Make Peace with Your Least Favorite Yoga Poses
Article At A Glance
What can we learn from practicing our least favorite yoga poses? This article sheds light on the inner peace we can gain by working slowly into the postures that are mentally challenging. Learn how here.
So you’ve already looked around, noticed that other people enjoy poses you hate, and accepted the possibility that you might come to like those poses too. You’ve gazed deep into the eyes of your least favorite yoga poses and recognized them as your own tailored assignments from life, superbly structured to teach you whatever it is that you most need to know.
What then? What strategies work when you take that least favorite yoga poses to the mat? Here are a few that have worked for me.
Break Your Least Favorite Yoga Poses into Pieces
Suppose that, like most of us, you struggle with Warrior III Pose (Virabhadrasana III), in which you balance on one leg, stretching forward through your hands and back through your raised leg, like a human uppercase T with an extra-long crossbar.
Your standing leg, hip, and hamstrings need to be both flexible and strong. You need strong core muscles to maintain the length in your lower back, strong triceps to help stretch your chest forward, a mobile thoracic spine, awareness enough to level your front hip bones, so they face the floor, and, with all of that, enough stability to remain standing.
Instead of pushing yourself into Warrior III in every practice, work with its parts. Find poses that open your hips and both lengthen and strengthen your hamstrings. Remember to lengthen your torso in every pose. And work to build strength in your arms. That could be as simple as keeping your triceps active while you hold Warrior II Pose (Virabhadrasana II).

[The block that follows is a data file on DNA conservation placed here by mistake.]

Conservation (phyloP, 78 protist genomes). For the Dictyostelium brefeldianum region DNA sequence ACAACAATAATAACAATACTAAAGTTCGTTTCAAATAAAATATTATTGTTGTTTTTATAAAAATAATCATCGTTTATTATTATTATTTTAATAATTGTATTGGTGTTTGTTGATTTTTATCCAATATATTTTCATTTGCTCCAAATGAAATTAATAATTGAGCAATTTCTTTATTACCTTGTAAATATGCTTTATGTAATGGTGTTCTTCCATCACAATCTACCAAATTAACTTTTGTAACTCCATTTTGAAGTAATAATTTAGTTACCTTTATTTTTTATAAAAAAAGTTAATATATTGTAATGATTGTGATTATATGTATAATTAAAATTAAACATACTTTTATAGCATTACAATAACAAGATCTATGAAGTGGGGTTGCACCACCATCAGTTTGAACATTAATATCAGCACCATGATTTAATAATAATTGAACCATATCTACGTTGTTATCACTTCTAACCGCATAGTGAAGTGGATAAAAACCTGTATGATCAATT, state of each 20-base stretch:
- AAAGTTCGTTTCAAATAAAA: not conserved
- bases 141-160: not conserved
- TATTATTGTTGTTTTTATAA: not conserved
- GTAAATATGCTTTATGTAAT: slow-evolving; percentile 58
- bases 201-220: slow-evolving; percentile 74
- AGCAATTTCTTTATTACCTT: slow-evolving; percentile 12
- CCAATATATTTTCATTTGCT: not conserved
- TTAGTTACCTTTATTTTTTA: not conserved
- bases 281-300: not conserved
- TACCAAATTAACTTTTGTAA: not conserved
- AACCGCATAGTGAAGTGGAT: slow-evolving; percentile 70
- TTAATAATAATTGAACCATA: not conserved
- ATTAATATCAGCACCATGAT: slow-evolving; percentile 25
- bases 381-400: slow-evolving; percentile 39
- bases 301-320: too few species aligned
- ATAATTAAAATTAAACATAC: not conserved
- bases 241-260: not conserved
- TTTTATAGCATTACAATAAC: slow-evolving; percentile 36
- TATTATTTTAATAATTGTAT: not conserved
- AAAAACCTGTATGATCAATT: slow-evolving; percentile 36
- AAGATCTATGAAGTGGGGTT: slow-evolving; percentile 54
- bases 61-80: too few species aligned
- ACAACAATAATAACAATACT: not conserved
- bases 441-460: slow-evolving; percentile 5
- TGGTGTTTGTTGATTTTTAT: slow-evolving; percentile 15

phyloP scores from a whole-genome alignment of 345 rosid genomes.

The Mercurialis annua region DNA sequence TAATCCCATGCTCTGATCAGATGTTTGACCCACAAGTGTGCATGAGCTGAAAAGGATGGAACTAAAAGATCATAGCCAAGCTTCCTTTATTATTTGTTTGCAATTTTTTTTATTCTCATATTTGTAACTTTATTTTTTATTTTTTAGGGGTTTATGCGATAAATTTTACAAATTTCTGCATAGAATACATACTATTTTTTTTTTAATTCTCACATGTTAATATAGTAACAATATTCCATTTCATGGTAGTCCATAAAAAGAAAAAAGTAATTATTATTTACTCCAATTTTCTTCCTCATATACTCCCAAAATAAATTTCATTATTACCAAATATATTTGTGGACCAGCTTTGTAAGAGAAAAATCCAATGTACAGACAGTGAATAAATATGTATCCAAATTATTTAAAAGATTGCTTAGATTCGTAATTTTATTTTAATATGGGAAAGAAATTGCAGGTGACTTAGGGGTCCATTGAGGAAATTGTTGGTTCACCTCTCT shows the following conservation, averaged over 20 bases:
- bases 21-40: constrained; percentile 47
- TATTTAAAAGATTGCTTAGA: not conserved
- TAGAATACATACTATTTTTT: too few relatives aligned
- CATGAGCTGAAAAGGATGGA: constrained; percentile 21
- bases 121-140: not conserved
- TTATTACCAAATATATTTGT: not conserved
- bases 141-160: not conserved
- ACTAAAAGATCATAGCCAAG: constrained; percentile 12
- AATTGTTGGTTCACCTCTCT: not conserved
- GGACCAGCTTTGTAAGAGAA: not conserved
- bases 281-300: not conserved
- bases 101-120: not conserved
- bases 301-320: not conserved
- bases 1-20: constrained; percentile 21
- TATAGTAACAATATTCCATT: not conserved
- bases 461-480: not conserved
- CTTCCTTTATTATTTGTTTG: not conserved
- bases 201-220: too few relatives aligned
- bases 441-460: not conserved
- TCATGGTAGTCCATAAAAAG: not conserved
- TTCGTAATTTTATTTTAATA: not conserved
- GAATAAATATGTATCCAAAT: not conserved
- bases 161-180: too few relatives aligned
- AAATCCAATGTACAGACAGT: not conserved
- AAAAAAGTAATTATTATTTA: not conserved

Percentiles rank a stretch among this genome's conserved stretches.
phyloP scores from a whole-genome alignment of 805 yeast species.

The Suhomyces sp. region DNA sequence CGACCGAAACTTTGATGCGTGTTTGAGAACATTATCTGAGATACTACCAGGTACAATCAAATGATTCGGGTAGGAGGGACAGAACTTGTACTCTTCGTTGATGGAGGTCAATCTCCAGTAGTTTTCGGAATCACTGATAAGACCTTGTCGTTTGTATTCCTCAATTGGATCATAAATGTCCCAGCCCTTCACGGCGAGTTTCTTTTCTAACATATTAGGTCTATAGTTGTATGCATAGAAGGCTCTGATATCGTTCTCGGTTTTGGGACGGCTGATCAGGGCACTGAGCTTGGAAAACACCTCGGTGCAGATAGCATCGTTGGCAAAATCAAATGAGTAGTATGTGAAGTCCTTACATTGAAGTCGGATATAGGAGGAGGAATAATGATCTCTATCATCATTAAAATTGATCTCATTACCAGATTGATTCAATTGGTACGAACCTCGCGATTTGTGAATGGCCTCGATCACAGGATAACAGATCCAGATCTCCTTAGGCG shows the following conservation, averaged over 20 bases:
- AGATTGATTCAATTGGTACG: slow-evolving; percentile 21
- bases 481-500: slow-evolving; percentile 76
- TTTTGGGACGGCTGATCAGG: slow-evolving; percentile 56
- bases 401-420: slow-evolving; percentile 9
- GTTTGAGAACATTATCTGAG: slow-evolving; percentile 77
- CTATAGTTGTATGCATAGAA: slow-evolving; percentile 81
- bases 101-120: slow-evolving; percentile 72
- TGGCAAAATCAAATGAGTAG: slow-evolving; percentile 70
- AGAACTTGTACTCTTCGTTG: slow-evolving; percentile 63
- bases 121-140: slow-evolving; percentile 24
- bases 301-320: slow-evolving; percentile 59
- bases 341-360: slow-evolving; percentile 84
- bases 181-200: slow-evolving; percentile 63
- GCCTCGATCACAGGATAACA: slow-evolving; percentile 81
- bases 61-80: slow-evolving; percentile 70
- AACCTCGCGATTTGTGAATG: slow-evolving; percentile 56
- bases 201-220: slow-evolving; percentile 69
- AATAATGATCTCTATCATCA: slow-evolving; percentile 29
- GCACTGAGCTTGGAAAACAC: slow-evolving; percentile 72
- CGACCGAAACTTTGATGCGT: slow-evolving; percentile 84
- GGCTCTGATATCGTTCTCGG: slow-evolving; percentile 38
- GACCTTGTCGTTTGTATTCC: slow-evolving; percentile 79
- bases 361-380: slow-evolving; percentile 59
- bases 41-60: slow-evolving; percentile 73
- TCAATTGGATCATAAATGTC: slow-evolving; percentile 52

Work with Prep Poses
In Warrior III, for example, remove the balance issue by working with your hands on the wall. Focus on keeping your pelvis balanced, and the work in your legs strong.
To focus on the core work, put your hands on a chair seat. Step back until your back becomes parallel with the floor. Then move and release your pelvis. Let your sitting bones rise as high as possible, so your pelvis begins to balance over the heads of your femurs. Without changing the rotation of your pelvis, draw your front ribs towards your spine. As you inhale, fill the hollow in your lumbar spine.
Move Slowly into Your Least Favorite Yoga Poses
In a power yoga class, I took in Seattle, Eric, the pony-tailed instructor, used to intone: “Going into the pose is the guru. Staying in the pose is the guru. Coming out of the pose is the guru.” But not all gurus are created equal. If you don’t connect with the going-in guru, you’re unlikely ever to meet the other two.
Notice the sticking points, the spots you feel tempted to rush past in order to “be in the pose.” Instead of moving on, be aware of the moment when you first feel challenged by the pose, and stay there, working your edge until your edge moves.
The Benefits of Practicing Your Least Favorite Yoga Poses
When you analyze poses to find out which preparations and partial poses are useful, you will learn more about how poses relate to each other. You’ll become a mature student who works well even in your least favorite yoga poses. Put the preparations first, and then try your challenging poses.
Change takes time. Learn to be content with just a little progress. Remember that as long as you’re practicing, you’re headed in the right direction.